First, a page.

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Article: Cross-Protection of Influenza A Virus Infection by a DNA Aptamer Targeting the PA Endonuclease Domain

TitleCross-Protection of Influenza A Virus Infection by a DNA Aptamer Targeting the PA Endonuclease Domain
Authors
Issue Date2015
PublisherAmerican Society for Microbiology. The Journal's web site is located at http://aac.asm.org/
Citation
Antimicrobial Agents and Chemotherapy, 2015, v. 59 n. 7, p. 4082-4093 How to Cite?
AbstractAmino acid residues in the N-terminal of the PA subunit (PAN) of the influenza A virus polymerase play critical roles in endonuclease activity, protein stability, and viral RNA (vRNA) promoter binding. In addition, PAN is highly conserved among different subtypes of influenza virus, which suggests PAN to be a desired target in the development of anti-influenza agents. We selected DNA aptamers targeting the intact PA protein or the PAN domain of an H5N1 virus strain using systematic evolution of ligands by exponential enrichment (SELEX). The binding affinities of selected aptamers were measured, followed by an evaluation of in vitro endonuclease inhibitory activity. Next, the antiviral effects of enriched aptamers against influenza A virus infections were examined. A total of three aptamers targeting PA and six aptamers targeting PAN were selected. Our data demonstrated that all three PA-selected aptamers neither inhibited endonuclease activity nor exhibited antiviral efficacy, whereas four of the six PAN-selected aptamers inhibited both endonuclease activity and H5N1 virus infection. Among the four effective aptamers, one exhibited cross-protection against infections of H1N1, H5N1, H7N7, and H7N9 influenza viruses, with a 50% inhibitory concentration (IC50) of around 10 nM. Notably, this aptamer was identified at the 5th round but disappeared after the 10th round of selection, suggesting that the identification and evaluation of aptamers at early rounds of selection may be highly helpful for screening effective aptamers. Overall, our study provides novel insights for screening and developing effective aptamers for use as anti-influenza drugs.
Persistent Identifierhttp://hdl.handle.net/10722/214393
ISSN
2020 Impact Factor: 5.191
2020 SCImago Journal Rankings: 2.070
PubMed Central ID
ISI Accession Number ID

 

DC FieldValueLanguage
dc.contributor.authorYuan, S-
dc.contributor.authorZhang, N-
dc.contributor.authorSingh, K-
dc.contributor.authorShuai, H-
dc.contributor.authorChu, H-
dc.contributor.authorZhou, J-
dc.contributor.authorChow, BKC-
dc.contributor.authorZheng, B-
dc.date.accessioned2015-08-21T11:22:19Z-
dc.date.available2015-08-21T11:22:19Z-
dc.date.issued2015-
dc.identifier.citationAntimicrobial Agents and Chemotherapy, 2015, v. 59 n. 7, p. 4082-4093-
dc.identifier.issn0066-4804-
dc.identifier.urihttp://hdl.handle.net/10722/214393-
dc.description.abstractAmino acid residues in the N-terminal of the PA subunit (PAN) of the influenza A virus polymerase play critical roles in endonuclease activity, protein stability, and viral RNA (vRNA) promoter binding. In addition, PAN is highly conserved among different subtypes of influenza virus, which suggests PAN to be a desired target in the development of anti-influenza agents. We selected DNA aptamers targeting the intact PA protein or the PAN domain of an H5N1 virus strain using systematic evolution of ligands by exponential enrichment (SELEX). The binding affinities of selected aptamers were measured, followed by an evaluation of in vitro endonuclease inhibitory activity. Next, the antiviral effects of enriched aptamers against influenza A virus infections were examined. A total of three aptamers targeting PA and six aptamers targeting PAN were selected. Our data demonstrated that all three PA-selected aptamers neither inhibited endonuclease activity nor exhibited antiviral efficacy, whereas four of the six PAN-selected aptamers inhibited both endonuclease activity and H5N1 virus infection. Among the four effective aptamers, one exhibited cross-protection against infections of H1N1, H5N1, H7N7, and H7N9 influenza viruses, with a 50% inhibitory concentration (IC50) of around 10 nM. Notably, this aptamer was identified at the 5th round but disappeared after the 10th round of selection, suggesting that the identification and evaluation of aptamers at early rounds of selection may be highly helpful for screening effective aptamers. Overall, our study provides novel insights for screening and developing effective aptamers for use as anti-influenza drugs.-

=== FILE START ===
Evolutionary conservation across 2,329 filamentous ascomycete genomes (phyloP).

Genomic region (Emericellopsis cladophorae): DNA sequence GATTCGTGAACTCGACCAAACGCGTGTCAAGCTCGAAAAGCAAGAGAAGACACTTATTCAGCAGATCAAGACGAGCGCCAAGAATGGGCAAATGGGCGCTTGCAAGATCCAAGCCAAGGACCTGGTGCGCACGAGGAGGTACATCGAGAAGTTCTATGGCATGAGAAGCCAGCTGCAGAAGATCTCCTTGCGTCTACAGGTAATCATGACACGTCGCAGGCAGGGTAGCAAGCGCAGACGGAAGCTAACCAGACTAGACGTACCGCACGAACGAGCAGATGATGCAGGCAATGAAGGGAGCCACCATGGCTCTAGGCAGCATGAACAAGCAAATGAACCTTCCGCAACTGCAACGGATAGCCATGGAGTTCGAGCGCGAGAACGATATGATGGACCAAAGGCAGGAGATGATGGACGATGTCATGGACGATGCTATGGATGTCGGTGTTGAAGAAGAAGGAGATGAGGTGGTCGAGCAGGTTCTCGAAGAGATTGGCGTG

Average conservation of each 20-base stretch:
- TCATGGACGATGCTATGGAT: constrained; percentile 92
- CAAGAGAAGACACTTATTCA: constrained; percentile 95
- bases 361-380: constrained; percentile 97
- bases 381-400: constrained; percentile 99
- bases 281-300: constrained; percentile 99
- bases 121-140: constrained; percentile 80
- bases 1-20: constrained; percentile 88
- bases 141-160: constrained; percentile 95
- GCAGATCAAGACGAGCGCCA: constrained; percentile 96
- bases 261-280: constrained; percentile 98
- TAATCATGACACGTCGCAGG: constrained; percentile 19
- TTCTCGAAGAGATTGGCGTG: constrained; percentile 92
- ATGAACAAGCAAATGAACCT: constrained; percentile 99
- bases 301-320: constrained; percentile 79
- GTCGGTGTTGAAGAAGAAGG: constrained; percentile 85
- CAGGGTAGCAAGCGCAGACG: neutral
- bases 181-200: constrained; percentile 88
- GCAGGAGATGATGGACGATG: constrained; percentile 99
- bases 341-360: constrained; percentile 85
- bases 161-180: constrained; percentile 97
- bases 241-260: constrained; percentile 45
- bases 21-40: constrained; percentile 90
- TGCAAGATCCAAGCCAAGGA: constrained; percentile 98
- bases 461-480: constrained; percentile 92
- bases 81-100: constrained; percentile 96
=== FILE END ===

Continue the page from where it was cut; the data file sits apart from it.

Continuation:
dc.languageeng-
dc.publisherAmerican Society for Microbiology. The Journal's web site is located at http://aac.asm.org/-
dc.relation.ispartofAntimicrobial Agents and Chemotherapy-
dc.titleCross-Protection of Influenza A Virus Infection by a DNA Aptamer Targeting the PA Endonuclease Domain-
dc.typeArticle-
dc.identifier.emailChu, H: hinchu@hku.hk-
dc.identifier.emailZhou, J: jiezhou@hku.hk-
dc.identifier.emailChow, BKC: bkcc@hku.hk-
dc.identifier.emailZheng, B: bzheng@hkucc.hku.hk-
dc.identifier.authorityZhou, J=rp01412-
dc.identifier.authorityChow, BKC=rp00681-
dc.identifier.authorityZheng, B=rp00353-
dc.description.naturelink_to_OA_fulltext-
dc.identifier.doi10.1128/AAC.00306-15-
dc.identifier.pmid25918143-
dc.identifier.pmcidPMC4468670-
dc.identifier.scopuseid_2-s2.0-84935856083-
dc.identifier.hkuros246817-
dc.identifier.volume59-
dc.identifier.issue7-
dc.identifier.spage4082-
dc.identifier.epage4093-
dc.identifier.isiWOS:000360896000048-
dc.publisher.placeUnited States-
dc.identifier.issnl0066-4804-

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